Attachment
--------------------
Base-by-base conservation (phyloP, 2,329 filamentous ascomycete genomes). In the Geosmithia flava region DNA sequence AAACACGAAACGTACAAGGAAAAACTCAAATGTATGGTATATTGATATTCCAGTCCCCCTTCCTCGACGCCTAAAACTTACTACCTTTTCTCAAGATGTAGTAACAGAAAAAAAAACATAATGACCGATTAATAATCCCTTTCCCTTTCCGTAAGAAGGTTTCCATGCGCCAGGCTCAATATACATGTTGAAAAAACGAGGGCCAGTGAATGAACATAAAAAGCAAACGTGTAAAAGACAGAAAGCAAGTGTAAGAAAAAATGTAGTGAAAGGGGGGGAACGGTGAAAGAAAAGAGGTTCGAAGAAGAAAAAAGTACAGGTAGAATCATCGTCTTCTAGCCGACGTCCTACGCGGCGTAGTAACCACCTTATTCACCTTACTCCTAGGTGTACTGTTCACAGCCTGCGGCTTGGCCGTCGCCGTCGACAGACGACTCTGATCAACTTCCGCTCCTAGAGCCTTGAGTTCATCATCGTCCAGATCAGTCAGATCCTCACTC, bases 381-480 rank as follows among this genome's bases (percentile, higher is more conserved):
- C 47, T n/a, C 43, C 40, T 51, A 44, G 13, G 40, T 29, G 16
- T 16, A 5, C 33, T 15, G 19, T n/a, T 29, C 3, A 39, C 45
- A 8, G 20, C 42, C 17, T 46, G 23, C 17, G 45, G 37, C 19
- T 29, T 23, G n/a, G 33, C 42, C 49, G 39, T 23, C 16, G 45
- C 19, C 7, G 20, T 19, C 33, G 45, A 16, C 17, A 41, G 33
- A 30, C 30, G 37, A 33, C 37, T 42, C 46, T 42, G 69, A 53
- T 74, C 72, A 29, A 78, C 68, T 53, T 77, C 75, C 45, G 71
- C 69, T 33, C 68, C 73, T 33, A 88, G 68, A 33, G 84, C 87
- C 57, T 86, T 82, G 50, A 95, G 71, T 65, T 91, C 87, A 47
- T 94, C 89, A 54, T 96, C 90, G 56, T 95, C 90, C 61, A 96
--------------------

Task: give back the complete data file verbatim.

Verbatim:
Base-by-base conservation (phyloP, 2,329 filamentous ascomycete genomes). In the Geosmithia flava region DNA sequence AAACACGAAACGTACAAGGAAAAACTCAAATGTATGGTATATTGATATTCCAGTCCCCCTTCCTCGACGCCTAAAACTTACTACCTTTTCTCAAGATGTAGTAACAGAAAAAAAAACATAATGACCGATTAATAATCCCTTTCCCTTTCCGTAAGAAGGTTTCCATGCGCCAGGCTCAATATACATGTTGAAAAAACGAGGGCCAGTGAATGAACATAAAAAGCAAACGTGTAAAAGACAGAAAGCAAGTGTAAGAAAAAATGTAGTGAAAGGGGGGGAACGGTGAAAGAAAAGAGGTTCGAAGAAGAAAAAAGTACAGGTAGAATCATCGTCTTCTAGCCGACGTCCTACGCGGCGTAGTAACCACCTTATTCACCTTACTCCTAGGTGTACTGTTCACAGCCTGCGGCTTGGCCGTCGCCGTCGACAGACGACTCTGATCAACTTCCGCTCCTAGAGCCTTGAGTTCATCATCGTCCAGATCAGTCAGATCCTCACTC, bases 381-480 rank as follows among this genome's bases (percentile, higher is more conserved):
- C 47, T n/a, C 43, C 40, T 51, A 44, G 13, G 40, T 29, G 16
- T 16, A 5, C 33, T 15, G 19, T n/a, T 29, C 3, A 39, C 45
- A 8, G 20, C 42, C 17, T 46, G 23, C 17, G 45, G 37, C 19
- T 29, T 23, G n/a, G 33, C 42, C 49, G 39, T 23, C 16, G 45
- C 19, C 7, G 20, T 19, C 33, G 45, A 16, C 17, A 41, G 33
- A 30, C 30, G 37, A 33, C 37, T 42, C 46, T 42, G 69, A 53
- T 74, C 72, A 29, A 78, C 68, T 53, T 77, C 75, C 45, G 71
- C 69, T 33, C 68, C 73, T 33, A 88, G 68, A 33, G 84, C 87
- C 57, T 86, T 82, G 50, A 95, G 71, T 65, T 91, C 87, A 47
- T 94, C 89, A 54, T 96, C 90, G 56, T 95, C 90, C 61, A 96